MarketsFarm — After nearly 24 years at the helm of Pulse Canada, Gordon Bacon is retiring as the organization’s chief executive officer.
Bacon was Pulse Canada’s first hire and has been its CEO since its inception.
“It sounds like a story, but on my first day on the job, I went out and bought a chair and a filing cabinet,” he joked.
His primary task was to set Pulse Canada on its course of direction.
“It felt like weeks looking at an 11-page document for this new organization that said things like, ‘we will develop markets in China,’ but no details about how it’s supposed to be done,” Bacon explained about those early days in September 1997.
Under Bacon’s guidance, Pulse Canada fostered a massive expansion in the farming of pulse crops throughout the country. However, he stressed a variety of pulse crops was already being grown in Canada long before the national organization was formed.
“The supply chains were often to marketers in Europe and Turkey, who would sell them to their network,” Bacon said, noting the challenge for Pulse Canada was to change that “old world order of the pulse market.” That just didn’t mean growing more peas, beans, lentils, chickpeas and fababeans; it also meant encouraging companies in Canada to process pulses for the global market.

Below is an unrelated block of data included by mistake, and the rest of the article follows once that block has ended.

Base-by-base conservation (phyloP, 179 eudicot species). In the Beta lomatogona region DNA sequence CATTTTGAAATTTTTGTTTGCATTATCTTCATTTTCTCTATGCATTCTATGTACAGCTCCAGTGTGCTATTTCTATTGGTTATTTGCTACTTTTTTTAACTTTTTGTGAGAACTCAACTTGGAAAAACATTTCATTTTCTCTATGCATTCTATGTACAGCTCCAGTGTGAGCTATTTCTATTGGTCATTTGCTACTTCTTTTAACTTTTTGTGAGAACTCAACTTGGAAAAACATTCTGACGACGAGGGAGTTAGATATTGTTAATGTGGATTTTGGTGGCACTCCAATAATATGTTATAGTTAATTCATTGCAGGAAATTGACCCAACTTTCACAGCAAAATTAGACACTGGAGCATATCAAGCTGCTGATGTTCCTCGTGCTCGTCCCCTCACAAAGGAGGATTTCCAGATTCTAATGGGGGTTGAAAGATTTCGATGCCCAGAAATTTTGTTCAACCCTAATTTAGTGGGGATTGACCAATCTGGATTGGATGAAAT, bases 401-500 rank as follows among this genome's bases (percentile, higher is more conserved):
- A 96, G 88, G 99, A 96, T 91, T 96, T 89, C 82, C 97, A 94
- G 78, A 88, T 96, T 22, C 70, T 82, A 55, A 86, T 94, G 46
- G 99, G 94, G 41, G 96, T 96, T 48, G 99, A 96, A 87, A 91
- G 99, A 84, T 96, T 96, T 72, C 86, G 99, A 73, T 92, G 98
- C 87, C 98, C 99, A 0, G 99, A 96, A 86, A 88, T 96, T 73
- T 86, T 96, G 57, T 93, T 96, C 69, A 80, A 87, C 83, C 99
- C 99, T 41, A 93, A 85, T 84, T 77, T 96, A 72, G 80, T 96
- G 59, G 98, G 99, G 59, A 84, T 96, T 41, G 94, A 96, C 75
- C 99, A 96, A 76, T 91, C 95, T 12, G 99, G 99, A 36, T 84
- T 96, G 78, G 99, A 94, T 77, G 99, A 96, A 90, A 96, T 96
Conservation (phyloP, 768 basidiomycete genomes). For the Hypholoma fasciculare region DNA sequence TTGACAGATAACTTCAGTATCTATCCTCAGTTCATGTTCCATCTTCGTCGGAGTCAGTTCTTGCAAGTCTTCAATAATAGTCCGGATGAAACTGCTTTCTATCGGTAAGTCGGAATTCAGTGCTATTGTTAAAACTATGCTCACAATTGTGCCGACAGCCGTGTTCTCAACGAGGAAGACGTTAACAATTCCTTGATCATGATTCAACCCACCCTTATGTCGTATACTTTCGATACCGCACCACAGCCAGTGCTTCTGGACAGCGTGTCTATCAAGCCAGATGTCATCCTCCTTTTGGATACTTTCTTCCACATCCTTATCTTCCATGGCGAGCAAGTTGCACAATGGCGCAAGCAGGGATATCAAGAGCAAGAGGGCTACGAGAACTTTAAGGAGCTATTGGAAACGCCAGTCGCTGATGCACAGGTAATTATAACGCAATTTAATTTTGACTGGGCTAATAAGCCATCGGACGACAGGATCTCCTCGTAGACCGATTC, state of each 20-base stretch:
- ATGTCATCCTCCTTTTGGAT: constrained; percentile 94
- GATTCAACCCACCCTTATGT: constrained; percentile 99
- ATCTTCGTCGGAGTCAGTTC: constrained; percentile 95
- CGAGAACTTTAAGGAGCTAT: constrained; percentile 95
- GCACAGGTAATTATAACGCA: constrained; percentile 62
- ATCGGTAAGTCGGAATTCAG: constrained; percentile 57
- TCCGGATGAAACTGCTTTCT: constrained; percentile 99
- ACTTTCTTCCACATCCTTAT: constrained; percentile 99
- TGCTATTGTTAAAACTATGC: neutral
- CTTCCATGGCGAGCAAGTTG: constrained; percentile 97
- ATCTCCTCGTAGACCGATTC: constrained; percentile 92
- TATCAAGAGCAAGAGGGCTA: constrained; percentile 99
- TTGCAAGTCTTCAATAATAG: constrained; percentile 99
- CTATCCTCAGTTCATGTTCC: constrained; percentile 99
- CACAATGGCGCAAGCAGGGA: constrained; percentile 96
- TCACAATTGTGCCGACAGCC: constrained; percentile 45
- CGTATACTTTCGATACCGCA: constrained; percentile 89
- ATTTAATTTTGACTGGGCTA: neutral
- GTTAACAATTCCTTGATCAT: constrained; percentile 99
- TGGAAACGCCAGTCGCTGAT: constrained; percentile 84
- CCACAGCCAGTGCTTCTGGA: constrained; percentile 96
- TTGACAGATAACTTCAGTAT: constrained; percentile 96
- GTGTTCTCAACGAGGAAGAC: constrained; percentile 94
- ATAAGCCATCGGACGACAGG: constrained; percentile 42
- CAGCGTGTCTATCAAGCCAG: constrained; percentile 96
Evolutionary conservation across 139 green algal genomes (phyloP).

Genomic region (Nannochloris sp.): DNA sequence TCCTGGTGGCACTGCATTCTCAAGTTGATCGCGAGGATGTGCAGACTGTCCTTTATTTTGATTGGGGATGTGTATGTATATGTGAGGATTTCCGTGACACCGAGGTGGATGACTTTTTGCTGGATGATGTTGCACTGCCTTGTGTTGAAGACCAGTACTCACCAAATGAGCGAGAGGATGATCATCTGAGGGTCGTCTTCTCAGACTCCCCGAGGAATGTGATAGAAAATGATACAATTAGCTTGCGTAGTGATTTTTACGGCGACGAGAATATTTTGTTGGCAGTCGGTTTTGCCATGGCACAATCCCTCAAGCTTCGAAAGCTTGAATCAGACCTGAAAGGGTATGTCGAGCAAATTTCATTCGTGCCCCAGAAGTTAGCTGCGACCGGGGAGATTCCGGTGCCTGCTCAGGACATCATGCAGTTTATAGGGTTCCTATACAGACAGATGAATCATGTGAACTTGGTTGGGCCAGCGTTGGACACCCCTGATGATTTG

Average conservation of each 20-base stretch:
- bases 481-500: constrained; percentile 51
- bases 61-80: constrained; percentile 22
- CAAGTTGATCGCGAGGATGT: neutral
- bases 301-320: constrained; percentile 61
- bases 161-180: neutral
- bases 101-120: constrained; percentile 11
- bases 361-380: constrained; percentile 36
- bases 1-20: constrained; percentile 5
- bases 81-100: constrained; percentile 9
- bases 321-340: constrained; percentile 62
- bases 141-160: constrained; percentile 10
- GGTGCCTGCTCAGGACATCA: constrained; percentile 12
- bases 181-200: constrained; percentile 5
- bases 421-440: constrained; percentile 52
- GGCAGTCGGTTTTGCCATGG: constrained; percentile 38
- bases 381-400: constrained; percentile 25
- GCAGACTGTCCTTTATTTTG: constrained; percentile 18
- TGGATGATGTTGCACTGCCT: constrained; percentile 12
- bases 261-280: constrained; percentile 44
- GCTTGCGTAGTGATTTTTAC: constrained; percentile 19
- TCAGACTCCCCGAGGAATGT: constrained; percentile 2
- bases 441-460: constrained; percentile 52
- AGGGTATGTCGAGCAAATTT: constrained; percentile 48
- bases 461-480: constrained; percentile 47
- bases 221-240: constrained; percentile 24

“As the Canadian pulse industry grew, we became the world’s leading supplier of peas and lentils,” he said.
During the mid-1990s, Canadian farmers were producing around 400,000 tonnes of lentils per year. By 2005, that topped one million tonnes and hit nearly 3.2 million tonnes in 2016, according to Statistics Canada.
Dry pea production rose from about 1.8 million tonnes in 1997 to 4.8 million tonnes by 2016. And despite some setbacks over the last five years, Statistics Canada reported that nearly 4.6 million tonnes were harvested in 2020.
Besides remarkable increases in production, Bacon said the Canadian pulse industry is very dynamic and forward-looking.
“It’s very much oriented to where (it) can be as opposed to focusing on the present,” he said.
Prior to Bacon’s lengthy tenure at Pulse Canada, the native of Ogema, Sask. earned degrees in agronomy and agriculture at the University of Saskatchewan. He worked for Alberta Agriculture before joining Agriculture and Agri-Food Canada’s research station at Swift Current, Sask. From there, he provided policy analysis for federal cabinet minister Charlie Mayer, then joined the Canadian Wheat Board.
Bacon initially announced his intention to retire about two years ago. Since then he has worked with the organization’s president, Greg Cherewyk, to take over as CEO come April 1.
— Glen Hallick reports for MarketsFarm from Winnipeg.